Our Fairview House is on the market this weekend if you’re looking for a new home…
Things are moving along fast and getting hammered out at Fairview Street, it’s surprising to see a
project move along so fast! The Exterior Envelope is almost complete, trying to decide on what color
and orientation we want the wood siding. The 18′ Sliding Door is in and makes for great indoor/outdoor
living, ordering the garage doors this week. Interior finish wood on the ceiling is all in and looking good!
Working on getting bathroom fixtures in this week along with drywall will complete the interior.
About a month after pouring the concrete foundation slabs, the wood framing is almost all up with the
exception of the roof joist you see here, being lifted into place through the second story window with
only the bobcat and driving skills of the contractor.
We just broke ground on our Fairview project. They are grading the site.
An image of the equipment:
They are sifting through the material to separate fill from compost:
On May 17 we received our go ahead from the Berkeley Design Review Committee on our Fairview project! We are on to our next steps.
This design was developed as a mediator between program and context. Put another way, the architecture is formed from the interaction between the interior space and it’s relationship to the external environment. The space plan takes into consideration aspects including orientation, light, privacy, and circulation and other elements that depend on the context. The ‘context’ includes solar orientation, site access and circulation and the surrounding buildings, to name a few.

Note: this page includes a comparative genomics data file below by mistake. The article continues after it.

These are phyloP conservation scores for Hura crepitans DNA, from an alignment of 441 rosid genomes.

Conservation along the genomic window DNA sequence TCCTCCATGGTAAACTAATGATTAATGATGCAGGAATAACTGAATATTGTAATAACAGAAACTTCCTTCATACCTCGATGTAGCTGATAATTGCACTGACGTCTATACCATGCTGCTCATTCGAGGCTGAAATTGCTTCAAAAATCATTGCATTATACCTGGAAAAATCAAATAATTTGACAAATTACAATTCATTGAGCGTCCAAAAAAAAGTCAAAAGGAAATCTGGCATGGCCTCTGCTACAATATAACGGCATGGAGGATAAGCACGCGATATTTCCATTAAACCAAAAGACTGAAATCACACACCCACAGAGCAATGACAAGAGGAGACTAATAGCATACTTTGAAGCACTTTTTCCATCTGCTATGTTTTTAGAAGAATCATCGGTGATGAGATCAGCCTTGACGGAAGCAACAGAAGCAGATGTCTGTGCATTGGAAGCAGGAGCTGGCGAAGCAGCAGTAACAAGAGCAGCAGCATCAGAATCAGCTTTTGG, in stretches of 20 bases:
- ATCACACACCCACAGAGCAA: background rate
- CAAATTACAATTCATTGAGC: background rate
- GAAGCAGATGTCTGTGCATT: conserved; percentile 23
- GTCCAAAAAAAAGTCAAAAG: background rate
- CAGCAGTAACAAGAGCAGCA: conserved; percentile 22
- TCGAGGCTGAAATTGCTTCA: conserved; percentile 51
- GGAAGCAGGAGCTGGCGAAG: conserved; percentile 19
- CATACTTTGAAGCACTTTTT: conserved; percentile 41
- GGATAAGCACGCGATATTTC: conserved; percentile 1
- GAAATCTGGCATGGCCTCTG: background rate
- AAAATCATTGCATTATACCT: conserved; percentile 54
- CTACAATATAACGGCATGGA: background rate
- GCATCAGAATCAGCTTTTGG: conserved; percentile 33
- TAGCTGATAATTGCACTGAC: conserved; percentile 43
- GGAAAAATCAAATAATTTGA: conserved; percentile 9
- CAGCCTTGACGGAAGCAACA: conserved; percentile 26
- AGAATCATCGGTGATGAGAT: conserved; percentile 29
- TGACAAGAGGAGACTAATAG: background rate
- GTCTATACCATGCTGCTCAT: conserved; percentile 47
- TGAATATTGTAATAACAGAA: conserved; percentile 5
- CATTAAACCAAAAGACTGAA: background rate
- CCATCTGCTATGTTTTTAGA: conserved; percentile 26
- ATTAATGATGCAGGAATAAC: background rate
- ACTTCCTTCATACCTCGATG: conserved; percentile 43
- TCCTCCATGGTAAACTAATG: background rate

For example, in the first unit the living space is on the ground floor so as to be more accessible to coming and going, whereas the sleeping space is above, so as to feel safer from the street. Bedrooms and living rooms are oriented to the rear for privacy and access to light and the outdoors, and service space such as kitchen and bath orient toward the street to act as a buffer, with the exception of a more public ‘common room’.
The exterior reflects these interior spaces – windows at the street are smaller because of the service buffer, and for privacy in more intimate spaces. The common room is expressed as a large volume cantilevered over the entry, breaking up the mass into smaller volumes, providing shadow lines and detail, and doubling as an entry canopy over the recessed front porch. The front door sits back to provide a transition into the house.
As for our design review, typically the committee doesn’t look at residential projects, but they do review commercial districts. We are a residential project in a commercial district, so we went through review. Several recommendations were made by the committee, including what the best stain for the wood might be, and how we might spare a tree, or replace it with a fast growing type. They also suggested that the project should have a pitched roof. Fortunately, all these ended up as recommendations as opposed to conditions. Now we are moving forward to our Zoning Adjustments Board Hearing…